Alternative Things to Do in Berlin including street art, graffiti, squats, and subculture.

One side of the alley is reserved for professional artists who can come and paint murals while the other side is a free side, meaning it is open to anyone (including visitors!) to leave their mark. Some of our favorites from the ‘pro side’ included:

There’s a lot going on today in the alley, with a small museum dedicated to a man who created a workshop to employ blind Jewish people during WWII, a very smokey bar, and an underground show of robotic monsters and probably one of the weirder ways we’ve spent half an hour.

RAW Gelande

An old railway complex turned subculture compound, this spot was one of our favorites in Berlin. And this is even considering the fact that it’s mostly outdoors and we froze our asses off exploring it.

RAW Gelande is a great example of Berlin’s culture of reuse and repurpose. The complex is home to a climbing gym (with an outdoor climbing wall on the outside of an old bunker!), an indoor skate park, famous clubs, bars, food trucks, and of course, lots of street art. We even got to meet the Momo Master himself (read the full story in our Berlin Vegan Guide).

Berlin Graphic Days, a graphic design pop up market that happens once a year, luckily was taking place right as we arrived. Artists from all over the Europe come to showcase their wares – all of it was incredible. Though we don’t want to accumulate stuff in our temporary home, most artists had little postcards for sale for a euro or two. We always try to support local artists and were happy to buy a bunch to adorn our apartment’s walls back in Madrid.

East Side Gallery

This one is hardly an underground or unknown spot as the most famous example of street art in Berlin. The East Side Gallery is a 1.3 km long preserved section of the Berlin Wall. Poignant murals of street artists from around the world  .


Possibly the most massive example of site reuse in Berlin is the 300 hectacre Tempelhofer Feld. The former airfield is steeped with history and is named after the Knights Templar that inhabited the land in the medieval era. In addition, Tempelhof was the site of the Berlin Airlift of 1948, when the Western powers supplied Berliners with food and other essentials. For more history of the site, The Guardian has a great recent article. Today the airfield is a public park that often has concerts and other events.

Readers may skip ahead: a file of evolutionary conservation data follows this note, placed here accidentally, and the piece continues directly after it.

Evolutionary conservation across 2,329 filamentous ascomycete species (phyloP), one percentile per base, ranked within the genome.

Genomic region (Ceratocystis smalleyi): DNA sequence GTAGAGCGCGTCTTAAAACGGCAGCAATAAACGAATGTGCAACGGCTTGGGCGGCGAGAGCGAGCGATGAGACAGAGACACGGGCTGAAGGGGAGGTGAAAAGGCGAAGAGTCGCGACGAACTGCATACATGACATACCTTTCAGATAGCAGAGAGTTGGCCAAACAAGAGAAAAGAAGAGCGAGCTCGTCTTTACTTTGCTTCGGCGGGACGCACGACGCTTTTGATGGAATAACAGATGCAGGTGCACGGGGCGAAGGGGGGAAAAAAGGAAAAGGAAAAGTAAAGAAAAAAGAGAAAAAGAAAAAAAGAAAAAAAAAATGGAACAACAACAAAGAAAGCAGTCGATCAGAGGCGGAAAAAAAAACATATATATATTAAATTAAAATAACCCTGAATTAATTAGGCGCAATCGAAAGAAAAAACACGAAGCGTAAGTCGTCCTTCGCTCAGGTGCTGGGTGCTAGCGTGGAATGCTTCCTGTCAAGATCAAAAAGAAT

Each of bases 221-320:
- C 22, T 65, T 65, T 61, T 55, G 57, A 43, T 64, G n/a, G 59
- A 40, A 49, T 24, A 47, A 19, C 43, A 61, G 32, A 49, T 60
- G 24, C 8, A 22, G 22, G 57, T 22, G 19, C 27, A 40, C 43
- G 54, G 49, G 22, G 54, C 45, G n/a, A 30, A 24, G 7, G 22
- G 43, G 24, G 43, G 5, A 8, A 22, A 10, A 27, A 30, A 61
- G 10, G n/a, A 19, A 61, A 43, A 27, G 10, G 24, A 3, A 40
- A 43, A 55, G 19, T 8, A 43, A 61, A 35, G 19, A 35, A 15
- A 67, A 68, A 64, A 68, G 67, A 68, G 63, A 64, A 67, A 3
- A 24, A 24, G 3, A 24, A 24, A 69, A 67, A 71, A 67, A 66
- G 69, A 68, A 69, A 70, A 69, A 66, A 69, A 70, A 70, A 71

Note the women with baby strollers, just out for a casual, frigid stroll.
Veren wonders when we will be in the warmth again.
The community garden, dormant for the winter.

Berlin’s dramatic recent history and the many hands that took part in its reconstruction. The near leveling of the city during WWII and reuse of existing buildings leaves the city with a bit of a hodge-podge feel – in an interesting way. The city’s multiculturalism can be felt in the large Turkish neighborhood aka Little Istanbul, in the many languages spoken everywhere, and the abundance of eateries from what feels like every country dotting the streets.

For more on Berlin, check out our Vegan Guide to Berlin or travel story A Trumpster in a Nazi Museum.

We thoroughly enjoyed Berlin and can’t wait to explore it more in the future!


Are you a fan of street art – are there any pieces in your city? Would you like to visit Berlin someday? Or maybe there’s some alternative culture we missed? Let us know in the comments! 

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  • Ana

    Wow, this is awesome. I love Berlin so much, and these are all excellent reasons why. There’s something very similar to RAW Gelande in Amsterdam called NDSM Wharf. But I hadn’t heard of some of these awesome places in Berlin.

    • Thanks so much! We absolutely fell in love with Berlin. I had no idea Amsterdam had a place like that! I was in Amsterdam a few years ago but only for a few days, not nearly enough time to explore! Thanks for the tip =)